But that’s not the only part of your strategy you should reconsider. Organizations that throw advanced models like neural networks at problems with high bias should stop and evaluate their approach. They’re in danger of using some very expensive bandaids on a wound that won’t ever heal without going back to the very beginning: the data.
And all of this is preventable.
That’s why every client using Growth Planner, our high velocity mixed media model in Polaris, is closely paired with our data governance offering. It’s not because we’re mean, it’s because we know that Growth Planner (or any model for that matter) won’t work if it’s based on bad data. It’s how we know that the insights from Growth Planner are accurate, actionable, and drive actual value. We practice what we preach.
More Value, Lower Cost: Applying The 80/20 Principle to Data Analysis
There’s an old truism in the data science world: 80% of your time and effort should be spent cleaning the data and 20% modeling it.
The thing with those old sayings? They’re often true.
By establishing mature data governance best practices, your data scientists can build advanced models that work and provide valuable insights that drive business growth.
Enterprises can save millions of dollars by crossing their t’s and dotting their i’s with data governance that ensures the foundation of your advanced analysis is sound because it’s built on the right taxonomies, it’s clean, and it’s complete.
But data governance is not just about saving money you’d otherwise be throwing away. It’s about profitable growth. It might not be exhilarating to talk about the minutiae of how your business treats state designations (do you use the full state name or the abbreviation?), but it’s the only way you’ll be able to build and deploy advanced models that give your business a competitive edge through accurate analysis, insights, and predictions.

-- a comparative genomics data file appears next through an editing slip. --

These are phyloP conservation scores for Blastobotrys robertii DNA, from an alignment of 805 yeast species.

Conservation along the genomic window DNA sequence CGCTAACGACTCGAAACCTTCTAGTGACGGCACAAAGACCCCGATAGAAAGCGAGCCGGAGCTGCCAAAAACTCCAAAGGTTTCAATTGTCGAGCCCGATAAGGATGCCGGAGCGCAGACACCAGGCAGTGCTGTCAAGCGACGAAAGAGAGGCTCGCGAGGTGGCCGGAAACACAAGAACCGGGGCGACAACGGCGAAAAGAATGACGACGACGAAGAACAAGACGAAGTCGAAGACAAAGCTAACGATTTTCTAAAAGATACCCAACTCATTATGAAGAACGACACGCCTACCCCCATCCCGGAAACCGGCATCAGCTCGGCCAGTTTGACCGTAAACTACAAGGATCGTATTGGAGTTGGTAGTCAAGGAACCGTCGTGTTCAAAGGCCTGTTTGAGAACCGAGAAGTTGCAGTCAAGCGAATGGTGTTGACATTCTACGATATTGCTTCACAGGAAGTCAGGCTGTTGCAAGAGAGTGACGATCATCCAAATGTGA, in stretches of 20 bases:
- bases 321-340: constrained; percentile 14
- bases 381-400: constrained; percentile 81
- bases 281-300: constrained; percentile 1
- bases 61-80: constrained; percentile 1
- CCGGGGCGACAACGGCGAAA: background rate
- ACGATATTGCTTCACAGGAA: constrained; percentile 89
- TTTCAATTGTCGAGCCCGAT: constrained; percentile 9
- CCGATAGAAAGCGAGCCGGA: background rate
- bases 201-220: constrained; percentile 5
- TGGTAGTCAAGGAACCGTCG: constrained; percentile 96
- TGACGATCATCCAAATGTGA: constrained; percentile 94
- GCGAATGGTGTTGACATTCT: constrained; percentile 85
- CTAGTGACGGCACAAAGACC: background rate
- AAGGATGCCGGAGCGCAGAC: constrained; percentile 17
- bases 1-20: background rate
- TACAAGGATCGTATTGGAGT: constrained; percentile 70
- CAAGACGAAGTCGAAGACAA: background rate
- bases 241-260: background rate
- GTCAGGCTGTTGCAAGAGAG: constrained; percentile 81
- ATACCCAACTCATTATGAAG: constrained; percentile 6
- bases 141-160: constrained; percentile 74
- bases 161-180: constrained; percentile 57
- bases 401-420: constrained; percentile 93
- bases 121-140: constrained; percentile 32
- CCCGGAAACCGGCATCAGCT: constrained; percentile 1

Data Governance Best Practices: 4 Ways Data Governance Unlocks The Competitive Advantage
When it comes down to brass tacks, data governance is just good business. Firms that adopt data governance best practices will win in the coming age of AI. Companies that neglect to establish these processes will be outmaneuvered.
Here are 4 advantages you can unlock with a sturdy and reliable data foundation:
- Optimize Your Time: With strong data governance in place, data analysts can spend more time building models and less time cleaning up what’s not working after the fact. It also sets you up to avoid wasting time running sophisticated models only to find that your results are worthless.
- Spend Less, Get More Value: The better your data is, the less sophisticated your algorithms need to be. By doing the essential legwork to get your data house in order before building your model, you’ll be able to use simpler models that require less investment but produce exceptional results.
- Democratize Your Data Analysis: When you’re running fewer baroque models, you won’t have to hire an entire team of data scientists armed with PHDs to understand the outputs. You can let less experienced analysts handle the job and reliably provide quality insights.
- Make Better Marketing Decisions: When you optimize your time, spend less on tech, and make your data analysis more accessible, you’re already at a tremendous competitive advantage from a cost savings perspective. But you also have the opportunity to build better models, beautiful models, models that accurately predict and forecast what you need to do next or where you need to spend, or which channels will see the best ROI. Models that work.
And take it from a data scientist: the sexiest of advanced models are the kind built on solid ground because they’re based on solid data.